When we encounter the truth, it has a distinct and peculiar feel. It is not as though we assign that qualia to some of our notions, and not to others. We rather discover that the truth feels the way that it feels, in just the way that we find that oranges are orange and fire is hot. We don’t decide that an idea is true, we understand its truth. Its truth does not originate in us, but is rather borne in upon us forcefully. Nor once we have intuited the truth of a notion is it at all possible for us to delete or controvert that intuition (except insofar as we subsequently refine our understanding of the idea in question). Truth is not in the eye of its beholder; the eye of the intellect beholds it, not as an invention of its own, but as an objective reality.
The intuition of truth is given in our nature, rather as our intuitions of color and heat are given to us. Our nature is such as to conform our minds to the character of reality: to color, to heat, to truth. This, not only on account of the biological requirement of adaptive fitness, but because our nature is itself an instance of reality. Our first discovery of the character of reality then is given with our discovery of our own being.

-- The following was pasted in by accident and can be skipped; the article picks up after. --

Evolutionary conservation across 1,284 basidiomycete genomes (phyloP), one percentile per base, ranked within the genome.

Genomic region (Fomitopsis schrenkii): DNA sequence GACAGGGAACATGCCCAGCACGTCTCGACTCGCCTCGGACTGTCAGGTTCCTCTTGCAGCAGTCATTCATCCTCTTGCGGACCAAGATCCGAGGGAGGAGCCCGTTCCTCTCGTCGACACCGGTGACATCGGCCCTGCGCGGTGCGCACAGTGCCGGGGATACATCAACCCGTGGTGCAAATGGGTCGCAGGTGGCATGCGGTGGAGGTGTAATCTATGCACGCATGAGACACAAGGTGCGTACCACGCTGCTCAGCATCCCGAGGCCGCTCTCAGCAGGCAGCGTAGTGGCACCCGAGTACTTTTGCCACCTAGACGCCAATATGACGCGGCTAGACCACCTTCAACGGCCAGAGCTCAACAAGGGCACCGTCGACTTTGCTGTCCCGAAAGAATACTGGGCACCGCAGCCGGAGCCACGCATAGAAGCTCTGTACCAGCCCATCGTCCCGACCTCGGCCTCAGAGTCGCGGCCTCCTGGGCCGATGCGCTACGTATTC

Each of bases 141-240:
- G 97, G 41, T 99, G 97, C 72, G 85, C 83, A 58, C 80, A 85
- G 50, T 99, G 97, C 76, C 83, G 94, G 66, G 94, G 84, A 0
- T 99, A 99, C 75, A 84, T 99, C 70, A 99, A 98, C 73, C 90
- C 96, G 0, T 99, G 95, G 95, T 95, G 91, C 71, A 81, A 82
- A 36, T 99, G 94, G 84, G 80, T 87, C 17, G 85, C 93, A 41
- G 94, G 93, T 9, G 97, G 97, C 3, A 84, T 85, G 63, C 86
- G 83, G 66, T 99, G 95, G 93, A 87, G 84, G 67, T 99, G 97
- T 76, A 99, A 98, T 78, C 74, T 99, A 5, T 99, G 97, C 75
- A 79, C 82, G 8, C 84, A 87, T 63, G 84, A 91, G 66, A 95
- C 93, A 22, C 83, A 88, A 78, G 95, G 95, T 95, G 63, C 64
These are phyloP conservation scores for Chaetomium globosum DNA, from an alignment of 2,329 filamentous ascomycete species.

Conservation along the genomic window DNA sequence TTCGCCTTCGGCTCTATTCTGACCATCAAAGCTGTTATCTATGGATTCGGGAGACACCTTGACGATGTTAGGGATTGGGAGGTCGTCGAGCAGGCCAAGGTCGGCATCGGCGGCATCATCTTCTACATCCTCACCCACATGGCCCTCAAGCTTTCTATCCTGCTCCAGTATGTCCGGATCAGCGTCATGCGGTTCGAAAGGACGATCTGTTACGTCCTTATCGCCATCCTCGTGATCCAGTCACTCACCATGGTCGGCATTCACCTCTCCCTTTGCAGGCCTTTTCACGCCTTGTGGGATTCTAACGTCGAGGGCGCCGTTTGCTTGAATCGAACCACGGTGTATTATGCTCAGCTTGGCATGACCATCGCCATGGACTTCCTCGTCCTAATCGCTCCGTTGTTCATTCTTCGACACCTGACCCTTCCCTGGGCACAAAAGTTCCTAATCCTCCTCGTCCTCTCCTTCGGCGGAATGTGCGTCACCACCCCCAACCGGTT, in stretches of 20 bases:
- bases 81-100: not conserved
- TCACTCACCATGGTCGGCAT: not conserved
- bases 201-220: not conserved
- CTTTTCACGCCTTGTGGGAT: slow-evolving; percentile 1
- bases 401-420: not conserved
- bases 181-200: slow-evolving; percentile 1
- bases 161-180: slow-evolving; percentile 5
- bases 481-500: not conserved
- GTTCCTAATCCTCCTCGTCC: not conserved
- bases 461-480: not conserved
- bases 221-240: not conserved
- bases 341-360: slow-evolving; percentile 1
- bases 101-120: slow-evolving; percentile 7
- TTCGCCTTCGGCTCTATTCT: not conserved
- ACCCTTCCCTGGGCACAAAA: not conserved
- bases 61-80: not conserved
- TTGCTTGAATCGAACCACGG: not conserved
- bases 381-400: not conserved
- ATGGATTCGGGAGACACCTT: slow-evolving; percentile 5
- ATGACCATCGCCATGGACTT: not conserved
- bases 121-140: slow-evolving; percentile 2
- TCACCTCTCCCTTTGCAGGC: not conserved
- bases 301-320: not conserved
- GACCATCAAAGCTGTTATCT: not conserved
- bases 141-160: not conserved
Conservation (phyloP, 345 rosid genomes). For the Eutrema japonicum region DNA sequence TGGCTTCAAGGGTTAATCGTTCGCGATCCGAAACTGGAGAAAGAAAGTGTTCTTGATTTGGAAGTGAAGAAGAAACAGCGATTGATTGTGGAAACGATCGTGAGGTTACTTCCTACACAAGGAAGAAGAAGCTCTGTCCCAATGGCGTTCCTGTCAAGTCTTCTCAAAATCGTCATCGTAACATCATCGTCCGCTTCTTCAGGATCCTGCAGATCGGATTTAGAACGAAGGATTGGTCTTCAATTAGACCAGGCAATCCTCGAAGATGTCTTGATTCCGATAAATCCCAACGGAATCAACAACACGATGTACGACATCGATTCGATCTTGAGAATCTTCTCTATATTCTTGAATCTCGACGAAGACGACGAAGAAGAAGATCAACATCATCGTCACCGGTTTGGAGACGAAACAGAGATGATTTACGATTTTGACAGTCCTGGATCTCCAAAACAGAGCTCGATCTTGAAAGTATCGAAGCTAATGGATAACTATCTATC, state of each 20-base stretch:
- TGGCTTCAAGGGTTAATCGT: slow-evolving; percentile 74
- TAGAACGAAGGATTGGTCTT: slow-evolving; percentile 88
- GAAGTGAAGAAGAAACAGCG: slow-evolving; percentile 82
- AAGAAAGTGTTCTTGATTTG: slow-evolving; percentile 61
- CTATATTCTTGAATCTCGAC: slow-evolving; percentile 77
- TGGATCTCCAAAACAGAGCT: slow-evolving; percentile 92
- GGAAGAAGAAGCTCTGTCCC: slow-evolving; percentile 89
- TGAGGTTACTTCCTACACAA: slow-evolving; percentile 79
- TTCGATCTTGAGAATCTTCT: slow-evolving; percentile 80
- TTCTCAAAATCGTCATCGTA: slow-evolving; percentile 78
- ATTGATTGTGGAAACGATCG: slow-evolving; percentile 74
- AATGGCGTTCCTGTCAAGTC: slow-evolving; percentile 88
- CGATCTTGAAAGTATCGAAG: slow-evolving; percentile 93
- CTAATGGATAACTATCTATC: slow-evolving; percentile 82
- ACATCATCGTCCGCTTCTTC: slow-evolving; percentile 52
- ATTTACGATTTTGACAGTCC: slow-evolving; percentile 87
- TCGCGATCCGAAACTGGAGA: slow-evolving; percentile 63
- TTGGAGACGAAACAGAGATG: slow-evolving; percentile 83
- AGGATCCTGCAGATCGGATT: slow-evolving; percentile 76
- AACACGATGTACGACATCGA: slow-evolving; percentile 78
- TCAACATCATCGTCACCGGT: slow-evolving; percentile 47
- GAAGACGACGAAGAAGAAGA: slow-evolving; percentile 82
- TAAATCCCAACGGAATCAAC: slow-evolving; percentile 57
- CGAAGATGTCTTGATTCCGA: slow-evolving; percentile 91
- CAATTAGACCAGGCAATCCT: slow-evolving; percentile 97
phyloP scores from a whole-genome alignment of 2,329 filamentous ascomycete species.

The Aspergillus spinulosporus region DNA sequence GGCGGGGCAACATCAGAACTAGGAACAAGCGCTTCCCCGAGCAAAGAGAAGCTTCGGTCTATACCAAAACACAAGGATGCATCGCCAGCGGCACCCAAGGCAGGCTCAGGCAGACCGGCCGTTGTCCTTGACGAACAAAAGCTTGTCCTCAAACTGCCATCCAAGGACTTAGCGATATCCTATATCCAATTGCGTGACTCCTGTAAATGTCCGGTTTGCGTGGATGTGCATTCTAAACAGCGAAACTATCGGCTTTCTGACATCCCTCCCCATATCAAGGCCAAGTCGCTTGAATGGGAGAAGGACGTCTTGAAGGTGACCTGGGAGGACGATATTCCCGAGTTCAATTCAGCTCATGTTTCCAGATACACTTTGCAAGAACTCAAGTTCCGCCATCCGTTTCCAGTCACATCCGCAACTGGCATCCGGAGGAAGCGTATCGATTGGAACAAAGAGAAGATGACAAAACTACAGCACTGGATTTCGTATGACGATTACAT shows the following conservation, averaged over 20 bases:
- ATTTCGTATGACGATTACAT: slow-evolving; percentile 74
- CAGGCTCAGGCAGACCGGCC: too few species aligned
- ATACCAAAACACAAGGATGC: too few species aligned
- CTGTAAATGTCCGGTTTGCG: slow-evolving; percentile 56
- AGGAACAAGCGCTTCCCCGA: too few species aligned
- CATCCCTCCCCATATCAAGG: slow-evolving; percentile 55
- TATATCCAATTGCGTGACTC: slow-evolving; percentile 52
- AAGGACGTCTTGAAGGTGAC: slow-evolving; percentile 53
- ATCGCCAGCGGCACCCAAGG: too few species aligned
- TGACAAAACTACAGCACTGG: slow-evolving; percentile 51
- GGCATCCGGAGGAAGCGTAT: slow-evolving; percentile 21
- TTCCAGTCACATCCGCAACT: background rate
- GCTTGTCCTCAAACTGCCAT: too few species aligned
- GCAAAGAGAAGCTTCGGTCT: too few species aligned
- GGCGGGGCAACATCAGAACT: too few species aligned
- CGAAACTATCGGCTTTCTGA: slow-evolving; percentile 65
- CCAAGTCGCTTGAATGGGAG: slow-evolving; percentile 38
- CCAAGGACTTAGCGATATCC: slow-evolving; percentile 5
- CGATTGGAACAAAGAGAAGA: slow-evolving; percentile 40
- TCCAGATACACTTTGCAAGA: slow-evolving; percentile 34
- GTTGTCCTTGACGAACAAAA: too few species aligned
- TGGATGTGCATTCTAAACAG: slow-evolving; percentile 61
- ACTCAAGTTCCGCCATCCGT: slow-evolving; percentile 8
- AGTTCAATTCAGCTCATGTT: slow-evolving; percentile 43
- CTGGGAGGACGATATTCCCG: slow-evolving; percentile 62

An innate knowledge of the gods is coexistent with us, and this knowledge is superior to all judgement and deliberate choice, and subsists prior to reason and demonstration.
On the Mysteries of the Egyptians, Chaldeans & Assyrians
It is in virtue of that prior knowledge, given as implicate in the basic structure of our own nature, that the truths discovered by ratiocination are recognized as such. We see for example that the Law of Noncontradiction must be true in the light of that knowledge of our very own selves. If the Law of Noncontradiction were false, we simply could not be. So its truth is implicit in our actuality. We can see its truth when we contemplate our actuality. So likewise for all the necessary truths, such as those of logic.
Only knowing those truths as true could we then proceed to evaluate the validity of any argument.
So the primordial knowledge of First Things that Iamblichus notices is the forecondition of ratiocination.